This is a nice treatment of what is, once discovered, a fairly standard risk of interplanetary exploration, with a few neat ideas to make it less predicable. It proves good fun to run, but is possibly more suitable for a one-off game using the characters provided than as part of an ongoing campaign with cherished characters... yet, it's dangerous out in the black, sometimes parties need to be reminded of this.



Rating:
[5 of 5 Stars!]
Dawn Adventures 2: Hell's Paradise
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Dawn Adventures 1: The Subterranean Oceans of Argos Prime
Publisher: Gypsy Knights Games
by Megan R. [Featured Reviewer]
Date Added: 07/15/2016 08:59:49

If you think Traveller is all about exploring new worlds, then this adventure is for you... because in it the party is hired by the Cascadia Colonization Authority to go explore parts of Argos Prime, a strange world where the surface is barren and the interior contains bodies of water and other necessities for life. It's set in the Gypsy Knights Games custom universe, but it ought not be too hard to find a suitable location in your own campaign setting if you prefer. Likewise, pre-generated characters and a survey ship are supplied, but are not essential.


There is a map of the Dawn Sub-sector with brief details of all the worlds therein, two of which have already been settled by the Cascadia Colonization Authority (the Dawn Sub-sector is next along from the Cascadia one). The target world, however, has been independently colonised by peoples of Greek and Slavic origins although negotions are in progress to plant a colony there as well. The Argos Prime government has also allowed a couple of mining companies to begin work, primarily in the world's two asteroid belts but also on the surface... unfortunately these companies do not get along, and bickering has turned to brawling on more than one occasion.


Full details of Argos Prime are provided - everything from physical geography (quite remarkable and unique) to government and cultural information. System data is also provided as well as maps of Argos Prime, both the frigid surface and the subterreanean areas where people can live. There are also full details and deckplans for the ship provided.


Then things get interesting. Rather than a fully-scripted adventure, you are provided with a situation, a disaster (which is variable in nature, you decide how severe it is) and some suspects... the aim of the adventure is for the party to figure out what - and who, if applicable - caused the disaster... and they thought that they were here just to survey and assess potential locations for new colonies. There is a lot of tension and distrust between various factions and organisations, which is likely to spill over into events.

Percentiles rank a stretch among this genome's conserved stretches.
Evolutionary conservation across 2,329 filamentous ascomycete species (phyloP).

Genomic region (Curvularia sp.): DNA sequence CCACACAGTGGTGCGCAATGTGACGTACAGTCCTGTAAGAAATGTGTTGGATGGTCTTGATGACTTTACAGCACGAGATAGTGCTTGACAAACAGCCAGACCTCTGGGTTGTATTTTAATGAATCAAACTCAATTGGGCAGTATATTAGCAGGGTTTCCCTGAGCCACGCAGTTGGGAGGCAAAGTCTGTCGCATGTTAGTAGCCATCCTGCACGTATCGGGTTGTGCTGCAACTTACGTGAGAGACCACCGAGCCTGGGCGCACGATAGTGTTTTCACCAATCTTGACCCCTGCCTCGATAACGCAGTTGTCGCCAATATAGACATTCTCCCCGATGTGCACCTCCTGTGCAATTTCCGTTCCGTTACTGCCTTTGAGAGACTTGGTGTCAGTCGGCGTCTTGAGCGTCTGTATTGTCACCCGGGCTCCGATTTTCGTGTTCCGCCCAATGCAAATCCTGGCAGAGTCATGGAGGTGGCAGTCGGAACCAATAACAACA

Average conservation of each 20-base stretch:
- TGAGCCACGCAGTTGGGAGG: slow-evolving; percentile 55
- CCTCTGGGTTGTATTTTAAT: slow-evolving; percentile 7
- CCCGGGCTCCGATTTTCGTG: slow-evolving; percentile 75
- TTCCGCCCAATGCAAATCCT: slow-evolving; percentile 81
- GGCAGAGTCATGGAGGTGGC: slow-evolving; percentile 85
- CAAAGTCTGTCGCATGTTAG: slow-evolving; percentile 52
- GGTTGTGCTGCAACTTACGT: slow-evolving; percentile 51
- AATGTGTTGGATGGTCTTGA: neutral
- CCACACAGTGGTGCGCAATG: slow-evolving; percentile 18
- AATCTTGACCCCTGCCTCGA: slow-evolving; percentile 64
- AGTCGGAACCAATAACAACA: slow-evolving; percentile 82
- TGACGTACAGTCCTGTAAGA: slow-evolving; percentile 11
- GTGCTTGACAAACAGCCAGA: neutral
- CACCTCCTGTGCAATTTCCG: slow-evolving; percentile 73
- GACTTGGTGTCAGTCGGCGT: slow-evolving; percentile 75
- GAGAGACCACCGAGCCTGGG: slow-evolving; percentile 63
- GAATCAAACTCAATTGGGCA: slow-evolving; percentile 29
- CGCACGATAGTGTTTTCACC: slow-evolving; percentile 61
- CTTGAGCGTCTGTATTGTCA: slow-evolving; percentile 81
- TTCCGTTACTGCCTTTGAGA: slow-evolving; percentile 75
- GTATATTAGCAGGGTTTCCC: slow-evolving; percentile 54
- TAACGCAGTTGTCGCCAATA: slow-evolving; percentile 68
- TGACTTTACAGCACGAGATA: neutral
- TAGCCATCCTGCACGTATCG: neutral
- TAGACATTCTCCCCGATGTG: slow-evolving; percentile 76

The parameters for the surveys are laid out precisely: both location and what the party needs to do whilst they are there. Charts are supplied from which you can give them the relevant data once they settle down to collect it, and each location that is to be surveyed is detailed as well. Also, randon encounters tailored to each location are supplied to liven things up a bit.


Then we get to the impending disaster. The general nature is outlined in some detail, but its severity and just where it happens is left to you. The party will - assuming that they survive - be hauled off their survey duties and asked to investigate. Six different options for what caused it are provided, along with a whole bunch of NPCs to question and various 'clues' which may or may not point to the guilty parties, depending on whom you decided was behind it all. Red herrings abound and it can be quite easy for the party to go off along a completely different track - it's recommended that you limit the red herrings so that the party do eventually home in on the correct suspects. Or of course you may decide that it was a freak accident and, despite all the evidence to the contrary, nobody was responsible. Then the party will have to debunk all the conspiracy theories flying around!


Overall it's a delightful mix of exploration and investigation with an innovative methodology that allows you to determine what was actually going on without having to make everything up for yourself. Great fun - but it repays careful preparation although it is well-enough organised that you could run it on the fly if necessary!